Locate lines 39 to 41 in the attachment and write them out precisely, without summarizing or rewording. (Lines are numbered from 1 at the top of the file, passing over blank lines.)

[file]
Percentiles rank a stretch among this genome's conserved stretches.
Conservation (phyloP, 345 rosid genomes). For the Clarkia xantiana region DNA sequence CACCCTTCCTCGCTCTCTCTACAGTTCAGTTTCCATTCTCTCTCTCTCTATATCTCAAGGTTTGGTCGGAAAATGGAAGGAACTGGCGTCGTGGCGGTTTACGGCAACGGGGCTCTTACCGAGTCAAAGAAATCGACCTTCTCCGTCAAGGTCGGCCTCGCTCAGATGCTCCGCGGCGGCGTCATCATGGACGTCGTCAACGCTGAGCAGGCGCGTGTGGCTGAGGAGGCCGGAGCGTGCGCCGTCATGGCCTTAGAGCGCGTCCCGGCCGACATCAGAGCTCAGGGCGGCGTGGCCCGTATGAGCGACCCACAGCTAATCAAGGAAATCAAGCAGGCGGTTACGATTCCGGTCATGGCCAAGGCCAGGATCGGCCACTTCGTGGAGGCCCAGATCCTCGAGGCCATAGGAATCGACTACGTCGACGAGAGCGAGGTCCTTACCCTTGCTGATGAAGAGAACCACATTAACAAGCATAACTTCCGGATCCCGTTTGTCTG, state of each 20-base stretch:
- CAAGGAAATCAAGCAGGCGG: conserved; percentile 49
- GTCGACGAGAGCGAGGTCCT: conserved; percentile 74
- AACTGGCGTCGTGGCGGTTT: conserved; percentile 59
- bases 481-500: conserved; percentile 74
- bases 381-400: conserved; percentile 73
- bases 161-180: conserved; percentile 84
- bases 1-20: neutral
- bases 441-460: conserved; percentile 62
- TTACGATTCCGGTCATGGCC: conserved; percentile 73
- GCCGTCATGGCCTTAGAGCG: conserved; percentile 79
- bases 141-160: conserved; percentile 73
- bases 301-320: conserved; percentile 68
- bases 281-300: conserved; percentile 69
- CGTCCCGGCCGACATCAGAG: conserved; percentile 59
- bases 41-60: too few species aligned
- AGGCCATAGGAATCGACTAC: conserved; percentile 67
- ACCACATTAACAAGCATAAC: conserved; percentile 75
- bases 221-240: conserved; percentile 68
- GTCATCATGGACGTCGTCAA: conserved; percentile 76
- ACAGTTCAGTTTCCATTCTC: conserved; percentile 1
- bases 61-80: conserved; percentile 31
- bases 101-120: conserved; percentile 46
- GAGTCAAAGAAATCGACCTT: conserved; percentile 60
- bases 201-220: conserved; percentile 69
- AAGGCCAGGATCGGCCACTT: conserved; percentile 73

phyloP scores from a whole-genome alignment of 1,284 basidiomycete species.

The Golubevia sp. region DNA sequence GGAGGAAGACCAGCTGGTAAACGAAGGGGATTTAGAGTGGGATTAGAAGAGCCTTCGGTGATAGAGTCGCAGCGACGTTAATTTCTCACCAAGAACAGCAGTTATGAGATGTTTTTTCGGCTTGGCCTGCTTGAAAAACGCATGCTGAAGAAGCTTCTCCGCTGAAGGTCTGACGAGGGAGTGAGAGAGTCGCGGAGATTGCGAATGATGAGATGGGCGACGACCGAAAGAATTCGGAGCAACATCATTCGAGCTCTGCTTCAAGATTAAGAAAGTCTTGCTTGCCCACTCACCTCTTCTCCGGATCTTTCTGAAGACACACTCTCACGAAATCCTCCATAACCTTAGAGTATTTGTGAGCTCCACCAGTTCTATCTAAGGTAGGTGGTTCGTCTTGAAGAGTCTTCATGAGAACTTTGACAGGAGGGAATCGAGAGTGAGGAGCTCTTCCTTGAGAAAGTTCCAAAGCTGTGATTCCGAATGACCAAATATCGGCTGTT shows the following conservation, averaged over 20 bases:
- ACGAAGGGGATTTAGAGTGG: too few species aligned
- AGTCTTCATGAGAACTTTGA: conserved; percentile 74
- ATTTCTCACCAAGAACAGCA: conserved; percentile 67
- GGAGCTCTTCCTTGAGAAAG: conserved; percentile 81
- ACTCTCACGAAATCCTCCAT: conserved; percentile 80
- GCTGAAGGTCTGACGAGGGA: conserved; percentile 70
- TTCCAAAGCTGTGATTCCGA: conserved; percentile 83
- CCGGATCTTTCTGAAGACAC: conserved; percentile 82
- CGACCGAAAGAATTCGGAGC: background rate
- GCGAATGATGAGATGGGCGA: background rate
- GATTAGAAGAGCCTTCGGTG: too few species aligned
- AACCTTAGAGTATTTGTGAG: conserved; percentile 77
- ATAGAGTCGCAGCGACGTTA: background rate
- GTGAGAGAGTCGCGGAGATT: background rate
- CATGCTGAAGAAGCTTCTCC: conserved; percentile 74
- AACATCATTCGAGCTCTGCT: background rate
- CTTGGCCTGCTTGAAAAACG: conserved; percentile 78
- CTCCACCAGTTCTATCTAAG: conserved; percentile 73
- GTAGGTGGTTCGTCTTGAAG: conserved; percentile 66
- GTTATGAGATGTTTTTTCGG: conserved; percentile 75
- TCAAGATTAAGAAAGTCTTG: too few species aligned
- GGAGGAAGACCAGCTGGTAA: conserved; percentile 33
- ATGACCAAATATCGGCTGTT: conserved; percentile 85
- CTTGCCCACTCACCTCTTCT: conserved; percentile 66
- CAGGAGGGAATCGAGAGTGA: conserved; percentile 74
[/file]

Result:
- GCGAATGATGAGATGGGCGA: background rate
- GATTAGAAGAGCCTTCGGTG: too few species aligned
- AACCTTAGAGTATTTGTGAG: conserved; percentile 77